When routines are not so routine: Exploring coordination work in hospitals

Date of Award


Degree Type


Degree Name

Doctor of Philosophy (PhD)


Information Science and Technology


Carsten Osterlund


Routines, Coordination work, Hospitals, Workflow, Medical errors

Subject Categories

Library and Information Science


Many work processes take place through routines, or recurrent patterns of action. These activities involve individuals from several occupations working across spatial, temporal, and organizational boundaries. Crossing these professional, temporal and spatial boundaries has unique challenges which can lead to coordination failures. In these conditions, facilitating communication and relationships between team members can improve coordination and prevent errors.

This is of particular importance in healthcare provider organizations, where coordination and communication failures are a common cause of medical errors. The healthcare industry is characterized by increased specialization of work, hierarchy, shifts and various organizational affiliations. Thus, patient care occurs through a series of interconnected coordination routines. These routines often involve handoffs of the patient across boundaries. Thus, the staff must also work across these boundaries in the course of providing patient care. If this is not done effectively, this can lead to errors.

In order to address these issues, a multi-method, single-site case study was conducted in the interventional cardiology unit of a community hospital. Ideal type routines were identified through document review and interviews. They were validated with the participants and changed as necessary. Observations were conducted of the routines in practice. Differences between the ideal routine and routines in practices were identified and analyzed using a coding scheme adopted from the coordination, routine and boundary literature. Issues in the observed routines were also identified and categorized. The relational coordination survey was also administered to determine if there were cross-functional differences in communication and relationships throughout the routine.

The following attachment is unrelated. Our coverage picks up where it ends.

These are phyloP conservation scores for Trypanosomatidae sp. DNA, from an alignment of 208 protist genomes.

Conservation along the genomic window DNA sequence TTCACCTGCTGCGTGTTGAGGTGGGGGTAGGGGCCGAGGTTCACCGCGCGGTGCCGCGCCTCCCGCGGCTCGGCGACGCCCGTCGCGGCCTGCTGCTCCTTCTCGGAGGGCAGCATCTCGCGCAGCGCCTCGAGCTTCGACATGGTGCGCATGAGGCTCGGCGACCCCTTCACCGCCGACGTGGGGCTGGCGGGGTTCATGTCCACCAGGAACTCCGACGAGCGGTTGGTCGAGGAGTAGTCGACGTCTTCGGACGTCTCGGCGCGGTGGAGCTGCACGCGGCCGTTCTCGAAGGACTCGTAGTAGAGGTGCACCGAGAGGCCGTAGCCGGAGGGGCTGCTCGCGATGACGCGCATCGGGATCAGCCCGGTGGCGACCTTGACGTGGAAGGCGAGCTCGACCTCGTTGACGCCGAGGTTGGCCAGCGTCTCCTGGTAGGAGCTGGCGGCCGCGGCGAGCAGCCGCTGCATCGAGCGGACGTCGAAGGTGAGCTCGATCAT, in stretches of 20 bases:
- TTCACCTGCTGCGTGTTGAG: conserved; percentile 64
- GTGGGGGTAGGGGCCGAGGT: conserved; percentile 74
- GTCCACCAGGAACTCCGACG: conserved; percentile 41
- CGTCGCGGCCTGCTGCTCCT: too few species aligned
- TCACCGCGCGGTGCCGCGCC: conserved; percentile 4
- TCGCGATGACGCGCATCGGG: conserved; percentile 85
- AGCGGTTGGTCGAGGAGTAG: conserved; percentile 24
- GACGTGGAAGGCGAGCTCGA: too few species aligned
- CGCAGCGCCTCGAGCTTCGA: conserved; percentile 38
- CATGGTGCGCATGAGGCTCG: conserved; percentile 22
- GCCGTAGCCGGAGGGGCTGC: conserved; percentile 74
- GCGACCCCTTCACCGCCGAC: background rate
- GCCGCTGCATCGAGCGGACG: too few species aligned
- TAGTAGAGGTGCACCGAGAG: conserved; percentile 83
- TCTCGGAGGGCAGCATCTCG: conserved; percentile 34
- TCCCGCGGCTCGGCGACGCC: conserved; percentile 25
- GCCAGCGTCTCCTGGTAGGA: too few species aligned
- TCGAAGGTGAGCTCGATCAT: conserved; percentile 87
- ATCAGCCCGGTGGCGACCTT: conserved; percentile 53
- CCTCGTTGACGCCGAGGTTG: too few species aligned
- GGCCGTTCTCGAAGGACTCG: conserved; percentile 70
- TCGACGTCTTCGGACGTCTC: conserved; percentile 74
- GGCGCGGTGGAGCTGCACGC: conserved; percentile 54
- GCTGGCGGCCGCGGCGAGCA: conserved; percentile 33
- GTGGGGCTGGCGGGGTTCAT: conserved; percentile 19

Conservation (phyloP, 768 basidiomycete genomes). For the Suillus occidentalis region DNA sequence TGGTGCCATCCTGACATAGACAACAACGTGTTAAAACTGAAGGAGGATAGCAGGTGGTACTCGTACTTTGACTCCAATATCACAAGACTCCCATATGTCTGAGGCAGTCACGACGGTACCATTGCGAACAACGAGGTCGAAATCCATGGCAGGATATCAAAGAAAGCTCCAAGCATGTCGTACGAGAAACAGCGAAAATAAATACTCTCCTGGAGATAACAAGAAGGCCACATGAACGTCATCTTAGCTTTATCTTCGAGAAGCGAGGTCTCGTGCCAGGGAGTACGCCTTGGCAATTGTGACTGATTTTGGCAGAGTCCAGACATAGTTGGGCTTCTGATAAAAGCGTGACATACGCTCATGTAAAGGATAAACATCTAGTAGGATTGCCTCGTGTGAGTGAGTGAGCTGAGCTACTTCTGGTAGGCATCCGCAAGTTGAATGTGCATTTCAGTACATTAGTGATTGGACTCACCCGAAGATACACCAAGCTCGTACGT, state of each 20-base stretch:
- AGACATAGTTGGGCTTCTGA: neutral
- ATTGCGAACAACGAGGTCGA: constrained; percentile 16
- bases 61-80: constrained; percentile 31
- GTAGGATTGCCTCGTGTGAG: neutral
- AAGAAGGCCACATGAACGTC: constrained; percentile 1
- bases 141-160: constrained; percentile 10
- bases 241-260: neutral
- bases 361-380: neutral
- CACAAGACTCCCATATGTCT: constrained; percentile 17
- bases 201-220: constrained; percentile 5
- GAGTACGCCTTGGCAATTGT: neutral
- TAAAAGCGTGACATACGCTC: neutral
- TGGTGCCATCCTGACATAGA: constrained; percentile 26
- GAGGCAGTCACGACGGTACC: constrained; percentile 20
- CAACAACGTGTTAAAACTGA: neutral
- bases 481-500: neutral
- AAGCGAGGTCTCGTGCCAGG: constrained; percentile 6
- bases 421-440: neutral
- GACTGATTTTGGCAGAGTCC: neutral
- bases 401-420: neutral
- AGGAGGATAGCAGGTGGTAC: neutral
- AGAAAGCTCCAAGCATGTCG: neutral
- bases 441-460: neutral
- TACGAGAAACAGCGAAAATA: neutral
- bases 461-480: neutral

Differences between the ideal routine and routines in practice were often due to systemic factors. These included different understanding of the routines by staff, inconsistent documentation, and lack of exception procedures. Differences between the ideal routine and routine in practice resulted in changes in workflow that had impacts beyond the coordination routine. For coordination routines with high variability and good communication and relationships between the participants, differences from the ideal-type routine were less likely to lead to issues. In coordination routines with less expected variability and poor communication and relationships, differences from the ideal-type routine are more likely to lead to issues. This means both the variability and the quality of communication and relationships served as mediating factors for issues.

The study utilized concepts from the routines, boundary theory and coordination theory literatures. While this is useful to inform interdisciplinary work, this is particularly valuable for healthcare informatics because much of the literature in this area is descriptive. Thus, the conceptual framework can be used to inform future study of interdisciplinary work in and out of healthcare. This also furthers the work that has been previously done about routines. The findings can also be used by managers and team members to develop and implement flexible standards to serve as coordination mechanisms across temporal, spatial and occupational boundaries.


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